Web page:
An additional benefit of B4Crry is that it appears to stick around for only a few days, allowing the brain pick up its own protective mechanisms later on, Alawieh says. “That’s a big advantage,” he adds, “because we’re not depleting the brain of the immune component that it may need during recovery.”
Neurologist Alastair Buchan at the University of Oxford, who was not involved in the new study, says this is very intriguing approach. But he cautions that pinpointing exactly when and where to administer such a treatment in humans would be more difficult than it is in mice. Tissue in the human post-stroke brain may recover at different rates and therefore may not benefit from complement inhibition at the same time, Buchan explains.
Tomlinson—who co-founded Admirx, a company developing complement inhibitors for stroke and other disorders—is currently trying to make his team’s antibody compatible with humans so the experimental compound can proceed to clinical trials.
Even after acute stroke treatment continuing inflammation can damage the brain and impair behavior, potentially contributing to progressive cognitive decline. “It was only recently discovered that cognitive impairment after stroke occurs in a progressive fashion,” Fagan says. “We use to think it was stepwise, that cognition would decline [each time] you had another stroke.”
To address these long-term problems, some researchers are looking to target the inflammatory response days, weeks and even months after a stroke. The challenge, however, is that the role the immune response plays during these time periods is still unclear. Whereas brain inflammation is harmful when it occurs immediately after stroke, parts of the immune response that are activated later seem beneficial for recovery, says Arthur Liesz, a neurologist at Ludwig Maximilian University in Germany. “How different immune components behave in the chronic phase is still unknown,” he adds.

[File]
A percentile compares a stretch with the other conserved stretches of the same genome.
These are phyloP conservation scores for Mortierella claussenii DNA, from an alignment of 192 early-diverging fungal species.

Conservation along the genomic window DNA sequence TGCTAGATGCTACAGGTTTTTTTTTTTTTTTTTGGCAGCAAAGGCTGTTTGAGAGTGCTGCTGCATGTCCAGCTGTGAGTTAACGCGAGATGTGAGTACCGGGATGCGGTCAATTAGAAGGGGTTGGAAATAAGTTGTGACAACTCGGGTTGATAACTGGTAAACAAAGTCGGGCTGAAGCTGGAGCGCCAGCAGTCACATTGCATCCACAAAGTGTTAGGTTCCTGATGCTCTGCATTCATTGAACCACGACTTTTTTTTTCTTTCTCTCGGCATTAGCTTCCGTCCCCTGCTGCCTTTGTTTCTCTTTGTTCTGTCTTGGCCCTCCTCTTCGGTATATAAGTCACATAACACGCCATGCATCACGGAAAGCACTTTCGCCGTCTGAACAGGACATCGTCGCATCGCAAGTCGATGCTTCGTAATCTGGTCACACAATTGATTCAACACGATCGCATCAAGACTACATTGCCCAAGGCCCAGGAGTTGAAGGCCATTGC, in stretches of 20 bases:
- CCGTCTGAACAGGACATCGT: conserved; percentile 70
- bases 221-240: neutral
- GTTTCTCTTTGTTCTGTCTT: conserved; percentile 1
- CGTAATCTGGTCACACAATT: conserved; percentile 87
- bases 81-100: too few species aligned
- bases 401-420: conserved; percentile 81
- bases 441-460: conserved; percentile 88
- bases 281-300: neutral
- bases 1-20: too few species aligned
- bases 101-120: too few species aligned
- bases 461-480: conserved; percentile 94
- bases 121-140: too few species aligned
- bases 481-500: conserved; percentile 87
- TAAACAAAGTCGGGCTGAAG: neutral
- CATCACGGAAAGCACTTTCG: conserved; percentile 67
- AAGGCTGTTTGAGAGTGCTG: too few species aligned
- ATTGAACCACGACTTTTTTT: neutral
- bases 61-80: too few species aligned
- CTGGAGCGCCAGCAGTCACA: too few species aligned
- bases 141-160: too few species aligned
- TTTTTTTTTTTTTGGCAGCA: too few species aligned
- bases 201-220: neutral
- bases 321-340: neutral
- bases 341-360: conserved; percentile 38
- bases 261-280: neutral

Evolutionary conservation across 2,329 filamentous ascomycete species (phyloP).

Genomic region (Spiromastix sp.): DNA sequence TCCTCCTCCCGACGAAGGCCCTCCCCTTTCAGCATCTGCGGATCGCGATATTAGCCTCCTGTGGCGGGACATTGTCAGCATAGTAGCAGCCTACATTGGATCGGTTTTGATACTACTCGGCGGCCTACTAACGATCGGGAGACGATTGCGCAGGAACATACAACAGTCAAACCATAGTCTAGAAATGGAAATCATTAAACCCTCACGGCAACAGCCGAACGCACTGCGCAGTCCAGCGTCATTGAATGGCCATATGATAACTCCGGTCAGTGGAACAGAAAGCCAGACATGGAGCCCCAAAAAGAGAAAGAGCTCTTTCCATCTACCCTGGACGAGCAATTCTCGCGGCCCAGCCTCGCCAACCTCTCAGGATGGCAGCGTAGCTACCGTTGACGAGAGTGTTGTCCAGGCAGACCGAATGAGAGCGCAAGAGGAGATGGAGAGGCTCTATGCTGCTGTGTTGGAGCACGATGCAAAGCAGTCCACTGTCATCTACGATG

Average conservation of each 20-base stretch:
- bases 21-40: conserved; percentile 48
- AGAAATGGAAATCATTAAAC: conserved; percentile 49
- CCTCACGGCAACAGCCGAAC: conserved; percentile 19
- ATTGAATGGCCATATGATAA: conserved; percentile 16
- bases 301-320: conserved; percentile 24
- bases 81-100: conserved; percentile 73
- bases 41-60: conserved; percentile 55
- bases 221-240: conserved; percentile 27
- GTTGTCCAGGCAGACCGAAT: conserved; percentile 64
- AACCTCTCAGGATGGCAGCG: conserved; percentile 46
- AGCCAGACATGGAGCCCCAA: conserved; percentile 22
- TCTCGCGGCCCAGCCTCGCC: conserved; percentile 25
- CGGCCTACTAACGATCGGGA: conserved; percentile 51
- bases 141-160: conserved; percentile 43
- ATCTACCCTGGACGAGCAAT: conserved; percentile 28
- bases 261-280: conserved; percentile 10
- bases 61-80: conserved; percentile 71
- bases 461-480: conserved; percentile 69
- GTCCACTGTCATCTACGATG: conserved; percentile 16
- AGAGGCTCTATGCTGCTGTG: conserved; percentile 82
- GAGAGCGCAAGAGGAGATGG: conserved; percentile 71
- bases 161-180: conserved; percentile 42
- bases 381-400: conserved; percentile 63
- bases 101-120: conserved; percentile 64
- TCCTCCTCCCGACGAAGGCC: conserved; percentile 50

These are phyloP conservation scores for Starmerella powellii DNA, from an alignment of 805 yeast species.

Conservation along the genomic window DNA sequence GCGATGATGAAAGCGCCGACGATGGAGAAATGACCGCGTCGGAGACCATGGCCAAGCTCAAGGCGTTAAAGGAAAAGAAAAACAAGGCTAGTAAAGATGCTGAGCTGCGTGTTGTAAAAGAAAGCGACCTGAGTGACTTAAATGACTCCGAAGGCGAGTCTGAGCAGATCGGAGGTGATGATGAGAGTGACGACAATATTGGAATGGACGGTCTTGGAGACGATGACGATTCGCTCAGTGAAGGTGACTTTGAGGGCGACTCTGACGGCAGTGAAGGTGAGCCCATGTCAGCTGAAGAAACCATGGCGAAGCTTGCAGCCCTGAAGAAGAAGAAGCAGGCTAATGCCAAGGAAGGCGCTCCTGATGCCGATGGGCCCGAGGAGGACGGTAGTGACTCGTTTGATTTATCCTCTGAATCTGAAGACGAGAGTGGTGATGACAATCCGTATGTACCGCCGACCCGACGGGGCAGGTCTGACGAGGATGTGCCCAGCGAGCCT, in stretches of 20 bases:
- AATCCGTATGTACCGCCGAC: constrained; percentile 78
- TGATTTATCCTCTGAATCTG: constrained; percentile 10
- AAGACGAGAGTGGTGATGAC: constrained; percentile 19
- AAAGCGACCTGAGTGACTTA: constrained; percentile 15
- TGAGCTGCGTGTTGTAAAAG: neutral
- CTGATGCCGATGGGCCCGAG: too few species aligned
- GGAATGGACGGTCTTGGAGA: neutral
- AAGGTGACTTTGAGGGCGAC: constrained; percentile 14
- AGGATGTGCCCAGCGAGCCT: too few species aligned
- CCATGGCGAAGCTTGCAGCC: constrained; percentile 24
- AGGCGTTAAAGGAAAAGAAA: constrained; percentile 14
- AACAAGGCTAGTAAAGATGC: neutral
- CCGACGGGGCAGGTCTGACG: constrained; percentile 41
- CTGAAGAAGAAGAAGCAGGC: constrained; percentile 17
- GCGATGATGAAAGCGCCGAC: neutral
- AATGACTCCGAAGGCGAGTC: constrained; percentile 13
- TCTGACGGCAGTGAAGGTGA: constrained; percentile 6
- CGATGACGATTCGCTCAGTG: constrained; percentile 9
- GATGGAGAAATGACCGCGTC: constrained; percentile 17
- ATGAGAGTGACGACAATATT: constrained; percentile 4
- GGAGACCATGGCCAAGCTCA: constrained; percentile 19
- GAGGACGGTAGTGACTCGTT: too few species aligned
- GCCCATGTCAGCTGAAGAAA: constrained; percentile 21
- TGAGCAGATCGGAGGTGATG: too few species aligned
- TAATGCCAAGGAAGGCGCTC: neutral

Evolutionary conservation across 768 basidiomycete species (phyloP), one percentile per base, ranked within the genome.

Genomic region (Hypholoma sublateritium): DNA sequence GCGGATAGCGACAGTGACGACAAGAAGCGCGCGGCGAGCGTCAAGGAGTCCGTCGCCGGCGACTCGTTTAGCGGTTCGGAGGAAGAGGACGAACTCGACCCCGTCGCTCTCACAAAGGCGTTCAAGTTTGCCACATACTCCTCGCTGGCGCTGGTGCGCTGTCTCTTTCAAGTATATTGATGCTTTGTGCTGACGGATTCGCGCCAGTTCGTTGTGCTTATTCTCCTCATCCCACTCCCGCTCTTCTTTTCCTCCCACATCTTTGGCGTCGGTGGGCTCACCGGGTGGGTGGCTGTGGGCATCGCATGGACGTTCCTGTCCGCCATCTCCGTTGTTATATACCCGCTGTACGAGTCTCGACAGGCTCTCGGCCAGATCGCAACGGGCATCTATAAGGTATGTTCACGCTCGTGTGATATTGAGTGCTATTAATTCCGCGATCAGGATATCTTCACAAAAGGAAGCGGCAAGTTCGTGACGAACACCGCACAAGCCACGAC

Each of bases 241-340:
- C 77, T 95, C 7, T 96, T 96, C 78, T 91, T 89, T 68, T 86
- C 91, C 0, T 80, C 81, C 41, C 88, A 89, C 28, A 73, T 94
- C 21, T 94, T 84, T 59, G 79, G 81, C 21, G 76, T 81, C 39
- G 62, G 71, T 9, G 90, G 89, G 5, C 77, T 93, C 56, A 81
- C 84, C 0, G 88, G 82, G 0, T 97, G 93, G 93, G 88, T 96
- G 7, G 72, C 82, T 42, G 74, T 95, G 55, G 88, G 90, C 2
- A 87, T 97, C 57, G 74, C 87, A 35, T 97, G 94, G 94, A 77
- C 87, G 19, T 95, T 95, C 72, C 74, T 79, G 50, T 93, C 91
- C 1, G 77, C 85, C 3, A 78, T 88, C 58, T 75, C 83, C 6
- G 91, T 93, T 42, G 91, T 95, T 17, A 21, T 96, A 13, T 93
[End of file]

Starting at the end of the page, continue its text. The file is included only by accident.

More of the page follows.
Indeed, some research hints that promoting the activity of certain immune-response components during this later phase could aid in recovery after a stroke. New findings, reported last month in Science Advances by neuropharmacologist Mikko Airavaara at the University of Helsinki and his colleagues, suggest increasing the presence of debris-gobbling cells a few days after stroke may have beneficial effects.
Airavaara and his team injected a neurotrophic factor (a type of molecule that helps neurons grow and survive) into the peri-infarct region—the brain tissue surrounding the site of a stroke—in rats. When this procedure was carried out a few days after an induced stroke, the animals exhibited some improvements in behavior. Further analysis pointed to a potential explanation: An increase in the expression of genes found in immune cells that consume debris indicated this cellular cleanup crew might be facilitating repair in the peri-infarct area. This work is still in the early stages, and Airavaara notes more research is needed to determine whether their compounds can help humans.